Planning a Compressed Air Installation

The first stage to planning a compressed air pipe system is working out the flow rates.

This is achieved by looking at the flow rate of your compressor or the flow required by the equipment using air. We have included tables for compressor flow rates and typical tool air usage.

The following is a guideline to work out the output of your compressor:

Power of compressor motor (KW)Approximate flow rate (cfm)


Typical air tool flow rates

ToolFlow rate required approx. (cfm)
Tyre Inflator1.5
DA Orbital Sander15
HVLP Spraygun20
Air Drill5
Blow Gun4
1/2″ Impact Wrench4
1″ Impact Wrench12


Once you have a figure to work with compare it to our table below to work out the size of pipe you require. The column on the left shows the cfm flow rating and the row on top shows the distance from the compressor to the furthest outlet in metres. Follow the lines down and across to highlight the tube size you require.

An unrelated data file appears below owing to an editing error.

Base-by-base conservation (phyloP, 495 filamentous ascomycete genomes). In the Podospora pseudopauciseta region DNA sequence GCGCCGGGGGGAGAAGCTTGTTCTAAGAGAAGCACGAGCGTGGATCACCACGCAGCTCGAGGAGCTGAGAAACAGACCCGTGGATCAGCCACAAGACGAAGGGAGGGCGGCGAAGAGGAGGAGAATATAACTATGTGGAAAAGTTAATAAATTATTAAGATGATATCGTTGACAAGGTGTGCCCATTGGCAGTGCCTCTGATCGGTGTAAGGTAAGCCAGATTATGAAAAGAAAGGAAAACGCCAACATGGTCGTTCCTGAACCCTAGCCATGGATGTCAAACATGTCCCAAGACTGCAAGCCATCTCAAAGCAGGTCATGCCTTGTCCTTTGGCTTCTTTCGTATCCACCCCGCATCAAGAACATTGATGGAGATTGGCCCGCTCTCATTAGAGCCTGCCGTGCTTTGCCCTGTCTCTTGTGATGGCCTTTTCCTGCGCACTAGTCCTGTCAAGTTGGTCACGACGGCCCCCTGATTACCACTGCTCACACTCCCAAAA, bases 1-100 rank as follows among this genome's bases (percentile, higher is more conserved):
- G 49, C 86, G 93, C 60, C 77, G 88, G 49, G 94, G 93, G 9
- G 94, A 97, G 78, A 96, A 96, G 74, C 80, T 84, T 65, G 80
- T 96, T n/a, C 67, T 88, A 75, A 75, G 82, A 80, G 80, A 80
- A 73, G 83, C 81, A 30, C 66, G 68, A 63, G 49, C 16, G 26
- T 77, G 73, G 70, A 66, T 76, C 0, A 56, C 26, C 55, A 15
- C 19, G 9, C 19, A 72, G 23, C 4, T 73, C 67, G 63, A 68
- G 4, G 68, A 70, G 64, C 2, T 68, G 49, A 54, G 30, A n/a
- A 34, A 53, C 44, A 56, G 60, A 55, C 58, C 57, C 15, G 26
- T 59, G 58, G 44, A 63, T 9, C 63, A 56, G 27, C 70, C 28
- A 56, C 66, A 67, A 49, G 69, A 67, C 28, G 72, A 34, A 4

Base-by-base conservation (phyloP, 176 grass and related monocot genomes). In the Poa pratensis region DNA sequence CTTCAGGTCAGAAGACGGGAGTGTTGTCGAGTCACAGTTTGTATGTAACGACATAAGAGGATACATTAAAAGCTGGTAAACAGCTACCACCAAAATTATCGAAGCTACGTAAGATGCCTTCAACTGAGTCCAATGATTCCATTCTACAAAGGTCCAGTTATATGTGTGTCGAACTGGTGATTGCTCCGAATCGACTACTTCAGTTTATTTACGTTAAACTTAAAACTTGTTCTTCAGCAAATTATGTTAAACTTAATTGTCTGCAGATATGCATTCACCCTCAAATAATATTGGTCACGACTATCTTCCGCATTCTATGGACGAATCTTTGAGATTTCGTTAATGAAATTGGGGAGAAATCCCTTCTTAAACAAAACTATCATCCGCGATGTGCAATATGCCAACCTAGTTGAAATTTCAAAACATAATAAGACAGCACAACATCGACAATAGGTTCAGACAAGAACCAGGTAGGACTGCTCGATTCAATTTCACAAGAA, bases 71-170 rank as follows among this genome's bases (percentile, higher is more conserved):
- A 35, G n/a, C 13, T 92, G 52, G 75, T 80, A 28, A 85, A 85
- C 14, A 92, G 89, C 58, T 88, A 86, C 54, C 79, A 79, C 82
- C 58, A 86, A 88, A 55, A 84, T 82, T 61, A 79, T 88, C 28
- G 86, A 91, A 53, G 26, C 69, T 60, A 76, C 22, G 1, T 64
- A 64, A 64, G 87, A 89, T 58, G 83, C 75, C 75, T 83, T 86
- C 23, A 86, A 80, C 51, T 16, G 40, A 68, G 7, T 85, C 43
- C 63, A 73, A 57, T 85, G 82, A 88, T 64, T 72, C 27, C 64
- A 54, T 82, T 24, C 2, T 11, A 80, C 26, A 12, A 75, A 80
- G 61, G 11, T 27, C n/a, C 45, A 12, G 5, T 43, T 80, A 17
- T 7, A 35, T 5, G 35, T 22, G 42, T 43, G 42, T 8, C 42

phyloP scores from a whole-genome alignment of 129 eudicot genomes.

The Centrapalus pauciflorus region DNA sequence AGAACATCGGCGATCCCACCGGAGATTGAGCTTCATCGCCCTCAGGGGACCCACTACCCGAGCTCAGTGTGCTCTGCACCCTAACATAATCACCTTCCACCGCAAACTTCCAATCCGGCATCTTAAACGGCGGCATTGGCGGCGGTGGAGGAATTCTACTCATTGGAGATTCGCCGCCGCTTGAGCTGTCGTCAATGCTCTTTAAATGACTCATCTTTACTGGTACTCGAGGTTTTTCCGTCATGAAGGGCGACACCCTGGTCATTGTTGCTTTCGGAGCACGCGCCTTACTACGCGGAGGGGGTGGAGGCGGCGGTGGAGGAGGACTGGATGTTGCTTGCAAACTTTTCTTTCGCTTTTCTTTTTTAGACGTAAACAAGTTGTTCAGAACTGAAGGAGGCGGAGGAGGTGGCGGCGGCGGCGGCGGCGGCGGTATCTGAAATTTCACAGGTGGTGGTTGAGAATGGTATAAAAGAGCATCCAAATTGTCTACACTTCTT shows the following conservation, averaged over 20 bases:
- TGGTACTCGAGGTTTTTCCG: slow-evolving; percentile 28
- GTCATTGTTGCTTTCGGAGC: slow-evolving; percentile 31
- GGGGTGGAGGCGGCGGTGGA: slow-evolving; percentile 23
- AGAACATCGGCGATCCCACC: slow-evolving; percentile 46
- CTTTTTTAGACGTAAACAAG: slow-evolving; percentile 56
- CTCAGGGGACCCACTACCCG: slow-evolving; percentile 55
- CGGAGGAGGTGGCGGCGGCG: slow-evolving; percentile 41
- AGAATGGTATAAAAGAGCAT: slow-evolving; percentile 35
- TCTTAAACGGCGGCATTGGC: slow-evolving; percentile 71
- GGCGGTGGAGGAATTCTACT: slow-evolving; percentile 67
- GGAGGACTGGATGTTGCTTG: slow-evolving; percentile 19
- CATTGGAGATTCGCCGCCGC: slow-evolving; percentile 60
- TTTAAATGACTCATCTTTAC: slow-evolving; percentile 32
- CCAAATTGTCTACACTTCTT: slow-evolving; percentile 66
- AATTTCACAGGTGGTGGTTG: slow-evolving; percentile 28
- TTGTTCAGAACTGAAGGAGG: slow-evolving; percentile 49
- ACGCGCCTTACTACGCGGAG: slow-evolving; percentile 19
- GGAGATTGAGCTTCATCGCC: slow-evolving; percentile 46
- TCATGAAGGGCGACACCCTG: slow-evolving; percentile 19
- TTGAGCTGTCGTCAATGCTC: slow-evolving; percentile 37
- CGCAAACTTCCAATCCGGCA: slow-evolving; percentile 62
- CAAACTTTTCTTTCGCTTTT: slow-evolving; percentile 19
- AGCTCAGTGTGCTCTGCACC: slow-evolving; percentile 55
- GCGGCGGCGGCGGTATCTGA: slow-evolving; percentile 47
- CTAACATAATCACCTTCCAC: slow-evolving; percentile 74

8 cfm202020202020
23 cfm202020252532
32 cfm202020253232
42 cfm202025253240
62 cfm202525324040
88 cfm252532324050
124 cfm253232405050
300 cfm404050506363*
636 cfm50506363110110
1766 cfm63110110110110*110*
3531 cfm110110110110*110*110*

Measurements calculated at 7 bar – * Pressure drop is higher than 4%


The next step is to consider pipe runs. It is almost always better to run a circuit when designing a compressed air system. This is known as a ring system or ring main. This means any outlet or drop will have two sources of flow from either side of the tee piece. See image below:

air ring system

Further considerations include:

What will it be clipped to or hung from? Ceiling, wall.
What will be on the outlet? Regulator, gauge, quick release coupling.
Where should isolation valves be placed?
Will there be expansion in the future?

For any more advice you may require we have engineers in our office waiting to help call us on: 01480 217904.